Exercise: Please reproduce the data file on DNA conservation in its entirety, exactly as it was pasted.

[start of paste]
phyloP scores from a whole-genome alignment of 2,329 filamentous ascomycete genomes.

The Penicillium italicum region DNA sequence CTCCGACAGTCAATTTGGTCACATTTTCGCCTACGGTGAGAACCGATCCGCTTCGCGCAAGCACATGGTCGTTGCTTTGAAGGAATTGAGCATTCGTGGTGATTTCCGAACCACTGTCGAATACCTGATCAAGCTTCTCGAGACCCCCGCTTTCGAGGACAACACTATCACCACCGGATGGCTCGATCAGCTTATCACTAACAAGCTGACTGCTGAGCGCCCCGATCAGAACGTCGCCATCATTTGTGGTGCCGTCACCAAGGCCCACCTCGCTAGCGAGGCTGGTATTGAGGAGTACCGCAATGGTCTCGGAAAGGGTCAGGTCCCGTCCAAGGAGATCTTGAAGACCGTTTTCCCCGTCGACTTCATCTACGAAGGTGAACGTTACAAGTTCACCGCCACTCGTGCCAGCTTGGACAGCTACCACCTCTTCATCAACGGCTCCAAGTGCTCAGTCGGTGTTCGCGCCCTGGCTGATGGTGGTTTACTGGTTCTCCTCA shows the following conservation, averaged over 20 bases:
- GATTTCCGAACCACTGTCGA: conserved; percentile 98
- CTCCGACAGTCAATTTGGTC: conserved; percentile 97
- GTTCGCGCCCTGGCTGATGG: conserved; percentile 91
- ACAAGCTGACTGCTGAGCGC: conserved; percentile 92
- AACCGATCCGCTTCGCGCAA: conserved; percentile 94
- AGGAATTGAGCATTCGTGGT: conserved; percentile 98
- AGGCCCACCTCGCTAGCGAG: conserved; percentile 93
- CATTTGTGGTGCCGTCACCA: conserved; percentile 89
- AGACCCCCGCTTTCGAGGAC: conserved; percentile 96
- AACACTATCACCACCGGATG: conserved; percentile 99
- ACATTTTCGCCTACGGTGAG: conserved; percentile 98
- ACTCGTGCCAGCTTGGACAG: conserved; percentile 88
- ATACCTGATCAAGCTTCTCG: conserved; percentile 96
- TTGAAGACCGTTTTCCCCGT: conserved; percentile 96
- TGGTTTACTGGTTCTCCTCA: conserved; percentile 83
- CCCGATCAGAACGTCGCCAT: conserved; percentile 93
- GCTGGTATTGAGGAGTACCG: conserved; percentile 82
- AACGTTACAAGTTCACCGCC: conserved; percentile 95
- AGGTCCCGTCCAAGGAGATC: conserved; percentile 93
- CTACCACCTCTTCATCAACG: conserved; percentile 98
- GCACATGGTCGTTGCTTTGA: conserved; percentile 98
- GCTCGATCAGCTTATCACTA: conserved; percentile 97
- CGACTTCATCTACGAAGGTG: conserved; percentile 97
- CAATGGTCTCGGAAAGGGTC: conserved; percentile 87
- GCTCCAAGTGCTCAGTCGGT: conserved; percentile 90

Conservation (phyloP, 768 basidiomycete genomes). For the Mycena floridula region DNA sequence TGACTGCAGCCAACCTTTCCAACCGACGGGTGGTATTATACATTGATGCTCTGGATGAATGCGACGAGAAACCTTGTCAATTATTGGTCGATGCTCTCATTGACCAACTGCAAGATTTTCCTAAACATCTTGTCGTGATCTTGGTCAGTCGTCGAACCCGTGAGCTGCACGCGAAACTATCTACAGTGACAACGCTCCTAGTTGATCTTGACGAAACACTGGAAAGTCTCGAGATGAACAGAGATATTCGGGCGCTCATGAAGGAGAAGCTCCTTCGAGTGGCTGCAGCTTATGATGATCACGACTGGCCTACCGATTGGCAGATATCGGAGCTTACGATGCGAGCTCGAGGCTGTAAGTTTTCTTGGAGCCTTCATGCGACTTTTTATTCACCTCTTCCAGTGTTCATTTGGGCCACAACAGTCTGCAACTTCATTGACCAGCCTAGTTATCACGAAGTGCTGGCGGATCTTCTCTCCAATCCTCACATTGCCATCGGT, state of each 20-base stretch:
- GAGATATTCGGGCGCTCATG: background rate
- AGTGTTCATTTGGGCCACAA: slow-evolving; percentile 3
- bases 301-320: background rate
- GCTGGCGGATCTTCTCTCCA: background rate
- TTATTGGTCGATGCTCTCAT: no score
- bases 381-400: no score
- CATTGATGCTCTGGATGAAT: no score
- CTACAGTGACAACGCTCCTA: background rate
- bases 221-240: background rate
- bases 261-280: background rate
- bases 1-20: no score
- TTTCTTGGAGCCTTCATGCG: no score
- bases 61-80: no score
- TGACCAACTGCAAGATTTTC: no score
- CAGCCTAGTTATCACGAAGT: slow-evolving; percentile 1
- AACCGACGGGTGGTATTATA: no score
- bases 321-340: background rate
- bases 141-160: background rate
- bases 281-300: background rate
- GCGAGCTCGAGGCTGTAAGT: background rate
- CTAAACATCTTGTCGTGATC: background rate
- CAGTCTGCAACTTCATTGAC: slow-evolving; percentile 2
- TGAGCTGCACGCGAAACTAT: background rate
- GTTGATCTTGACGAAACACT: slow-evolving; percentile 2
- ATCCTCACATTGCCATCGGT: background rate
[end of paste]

phyloP scores from a whole-genome alignment of 2,329 filamentous ascomycete genomes.

The Penicillium italicum region DNA sequence CTCCGACAGTCAATTTGGTCACATTTTCGCCTACGGTGAGAACCGATCCGCTTCGCGCAAGCACATGGTCGTTGCTTTGAAGGAATTGAGCATTCGTGGTGATTTCCGAACCACTGTCGAATACCTGATCAAGCTTCTCGAGACCCCCGCTTTCGAGGACAACACTATCACCACCGGATGGCTCGATCAGCTTATCACTAACAAGCTGACTGCTGAGCGCCCCGATCAGAACGTCGCCATCATTTGTGGTGCCGTCACCAAGGCCCACCTCGCTAGCGAGGCTGGTATTGAGGAGTACCGCAATGGTCTCGGAAAGGGTCAGGTCCCGTCCAAGGAGATCTTGAAGACCGTTTTCCCCGTCGACTTCATCTACGAAGGTGAACGTTACAAGTTCACCGCCACTCGTGCCAGCTTGGACAGCTACCACCTCTTCATCAACGGCTCCAAGTGCTCAGTCGGTGTTCGCGCCCTGGCTGATGGTGGTTTACTGGTTCTCCTCA shows the following conservation, averaged over 20 bases:
- GATTTCCGAACCACTGTCGA: conserved; percentile 98
- CTCCGACAGTCAATTTGGTC: conserved; percentile 97
- GTTCGCGCCCTGGCTGATGG: conserved; percentile 91
- ACAAGCTGACTGCTGAGCGC: conserved; percentile 92
- AACCGATCCGCTTCGCGCAA: conserved; percentile 94
- AGGAATTGAGCATTCGTGGT: conserved; percentile 98
- AGGCCCACCTCGCTAGCGAG: conserved; percentile 93
- CATTTGTGGTGCCGTCACCA: conserved; percentile 89
- AGACCCCCGCTTTCGAGGAC: conserved; percentile 96
- AACACTATCACCACCGGATG: conserved; percentile 99
- ACATTTTCGCCTACGGTGAG: conserved; percentile 98
- ACTCGTGCCAGCTTGGACAG: conserved; percentile 88
- ATACCTGATCAAGCTTCTCG: conserved; percentile 96
- TTGAAGACCGTTTTCCCCGT: conserved; percentile 96
- TGGTTTACTGGTTCTCCTCA: conserved; percentile 83
- CCCGATCAGAACGTCGCCAT: conserved; percentile 93
- GCTGGTATTGAGGAGTACCG: conserved; percentile 82
- AACGTTACAAGTTCACCGCC: conserved; percentile 95
- AGGTCCCGTCCAAGGAGATC: conserved; percentile 93
- CTACCACCTCTTCATCAACG: conserved; percentile 98
- GCACATGGTCGTTGCTTTGA: conserved; percentile 98
- GCTCGATCAGCTTATCACTA: conserved; percentile 97
- CGACTTCATCTACGAAGGTG: conserved; percentile 97
- CAATGGTCTCGGAAAGGGTC: conserved; percentile 87
- GCTCCAAGTGCTCAGTCGGT: conserved; percentile 90

Conservation (phyloP, 768 basidiomycete genomes). For the Mycena floridula region DNA sequence TGACTGCAGCCAACCTTTCCAACCGACGGGTGGTATTATACATTGATGCTCTGGATGAATGCGACGAGAAACCTTGTCAATTATTGGTCGATGCTCTCATTGACCAACTGCAAGATTTTCCTAAACATCTTGTCGTGATCTTGGTCAGTCGTCGAACCCGTGAGCTGCACGCGAAACTATCTACAGTGACAACGCTCCTAGTTGATCTTGACGAAACACTGGAAAGTCTCGAGATGAACAGAGATATTCGGGCGCTCATGAAGGAGAAGCTCCTTCGAGTGGCTGCAGCTTATGATGATCACGACTGGCCTACCGATTGGCAGATATCGGAGCTTACGATGCGAGCTCGAGGCTGTAAGTTTTCTTGGAGCCTTCATGCGACTTTTTATTCACCTCTTCCAGTGTTCATTTGGGCCACAACAGTCTGCAACTTCATTGACCAGCCTAGTTATCACGAAGTGCTGGCGGATCTTCTCTCCAATCCTCACATTGCCATCGGT, state of each 20-base stretch:
- GAGATATTCGGGCGCTCATG: background rate
- AGTGTTCATTTGGGCCACAA: slow-evolving; percentile 3
- bases 301-320: background rate
- GCTGGCGGATCTTCTCTCCA: background rate
- TTATTGGTCGATGCTCTCAT: no score
- bases 381-400: no score
- CATTGATGCTCTGGATGAAT: no score
- CTACAGTGACAACGCTCCTA: background rate
- bases 221-240: background rate
- bases 261-280: background rate
- bases 1-20: no score
- TTTCTTGGAGCCTTCATGCG: no score
- bases 61-80: no score
- TGACCAACTGCAAGATTTTC: no score
- CAGCCTAGTTATCACGAAGT: slow-evolving; percentile 1
- AACCGACGGGTGGTATTATA: no score
- bases 321-340: background rate
- bases 141-160: background rate
- bases 281-300: background rate
- GCGAGCTCGAGGCTGTAAGT: background rate
- CTAAACATCTTGTCGTGATC: background rate
- CAGTCTGCAACTTCATTGAC: slow-evolving; percentile 2
- TGAGCTGCACGCGAAACTAT: background rate
- GTTGATCTTGACGAAACACT: slow-evolving; percentile 2
- ATCCTCACATTGCCATCGGT: background rate